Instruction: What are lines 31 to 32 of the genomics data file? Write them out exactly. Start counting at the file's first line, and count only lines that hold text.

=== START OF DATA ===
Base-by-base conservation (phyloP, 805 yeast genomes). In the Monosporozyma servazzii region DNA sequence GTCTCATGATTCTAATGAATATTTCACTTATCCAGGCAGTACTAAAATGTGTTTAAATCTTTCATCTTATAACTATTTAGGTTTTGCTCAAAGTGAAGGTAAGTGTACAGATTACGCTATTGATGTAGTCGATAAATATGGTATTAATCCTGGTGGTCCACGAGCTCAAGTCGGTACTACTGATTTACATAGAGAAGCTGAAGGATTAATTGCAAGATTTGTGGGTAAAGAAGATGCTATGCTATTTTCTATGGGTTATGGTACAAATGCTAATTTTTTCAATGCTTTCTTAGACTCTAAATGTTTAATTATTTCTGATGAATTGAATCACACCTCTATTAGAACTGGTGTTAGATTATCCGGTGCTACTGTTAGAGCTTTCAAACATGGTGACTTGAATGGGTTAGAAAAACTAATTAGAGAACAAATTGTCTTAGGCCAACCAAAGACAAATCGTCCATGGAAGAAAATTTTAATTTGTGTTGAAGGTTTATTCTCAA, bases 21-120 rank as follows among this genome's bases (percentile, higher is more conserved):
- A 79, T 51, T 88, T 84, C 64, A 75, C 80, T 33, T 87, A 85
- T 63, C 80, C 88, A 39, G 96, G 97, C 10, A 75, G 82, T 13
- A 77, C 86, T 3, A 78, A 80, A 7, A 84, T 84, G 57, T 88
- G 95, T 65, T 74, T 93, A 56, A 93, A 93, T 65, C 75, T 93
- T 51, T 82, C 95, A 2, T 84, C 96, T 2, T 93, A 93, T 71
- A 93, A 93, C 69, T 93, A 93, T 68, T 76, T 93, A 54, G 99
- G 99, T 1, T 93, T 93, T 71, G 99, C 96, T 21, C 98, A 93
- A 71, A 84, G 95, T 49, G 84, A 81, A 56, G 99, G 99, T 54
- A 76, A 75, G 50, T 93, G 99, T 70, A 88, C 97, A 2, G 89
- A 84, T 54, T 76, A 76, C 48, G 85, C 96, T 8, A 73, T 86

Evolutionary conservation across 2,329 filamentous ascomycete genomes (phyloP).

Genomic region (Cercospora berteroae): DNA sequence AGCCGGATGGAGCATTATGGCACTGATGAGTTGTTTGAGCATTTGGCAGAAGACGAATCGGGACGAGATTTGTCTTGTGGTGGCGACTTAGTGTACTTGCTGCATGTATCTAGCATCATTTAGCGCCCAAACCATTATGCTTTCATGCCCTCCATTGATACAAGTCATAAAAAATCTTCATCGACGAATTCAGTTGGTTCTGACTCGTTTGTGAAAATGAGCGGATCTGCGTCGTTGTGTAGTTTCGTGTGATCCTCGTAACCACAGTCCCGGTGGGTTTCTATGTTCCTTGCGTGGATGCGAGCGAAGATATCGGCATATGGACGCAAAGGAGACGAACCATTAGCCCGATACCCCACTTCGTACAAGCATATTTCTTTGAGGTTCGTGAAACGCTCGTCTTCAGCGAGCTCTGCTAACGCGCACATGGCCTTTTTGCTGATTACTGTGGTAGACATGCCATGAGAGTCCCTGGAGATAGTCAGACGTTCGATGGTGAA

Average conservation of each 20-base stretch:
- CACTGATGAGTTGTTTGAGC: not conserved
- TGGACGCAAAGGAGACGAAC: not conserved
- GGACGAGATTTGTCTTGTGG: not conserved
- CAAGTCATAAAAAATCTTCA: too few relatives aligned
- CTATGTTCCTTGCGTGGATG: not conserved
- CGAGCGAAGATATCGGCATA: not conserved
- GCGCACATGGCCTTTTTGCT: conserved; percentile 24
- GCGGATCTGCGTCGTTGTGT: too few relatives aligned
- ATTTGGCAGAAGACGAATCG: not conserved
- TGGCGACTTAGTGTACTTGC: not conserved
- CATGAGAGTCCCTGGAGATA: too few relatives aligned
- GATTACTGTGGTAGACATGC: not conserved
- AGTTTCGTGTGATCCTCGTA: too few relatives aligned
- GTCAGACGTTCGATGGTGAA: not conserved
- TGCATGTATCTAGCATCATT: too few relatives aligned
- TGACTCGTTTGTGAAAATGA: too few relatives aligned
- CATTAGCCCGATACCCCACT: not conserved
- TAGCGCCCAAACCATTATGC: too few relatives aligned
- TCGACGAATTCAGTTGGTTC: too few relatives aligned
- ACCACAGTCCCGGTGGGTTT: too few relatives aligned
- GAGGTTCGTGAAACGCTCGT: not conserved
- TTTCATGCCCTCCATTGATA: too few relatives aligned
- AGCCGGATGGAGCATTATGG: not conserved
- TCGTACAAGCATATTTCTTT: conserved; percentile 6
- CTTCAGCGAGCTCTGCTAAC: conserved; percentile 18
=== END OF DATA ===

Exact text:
- CATTAGCCCGATACCCCACT: not conserved
- TAGCGCCCAAACCATTATGC: too few relatives aligned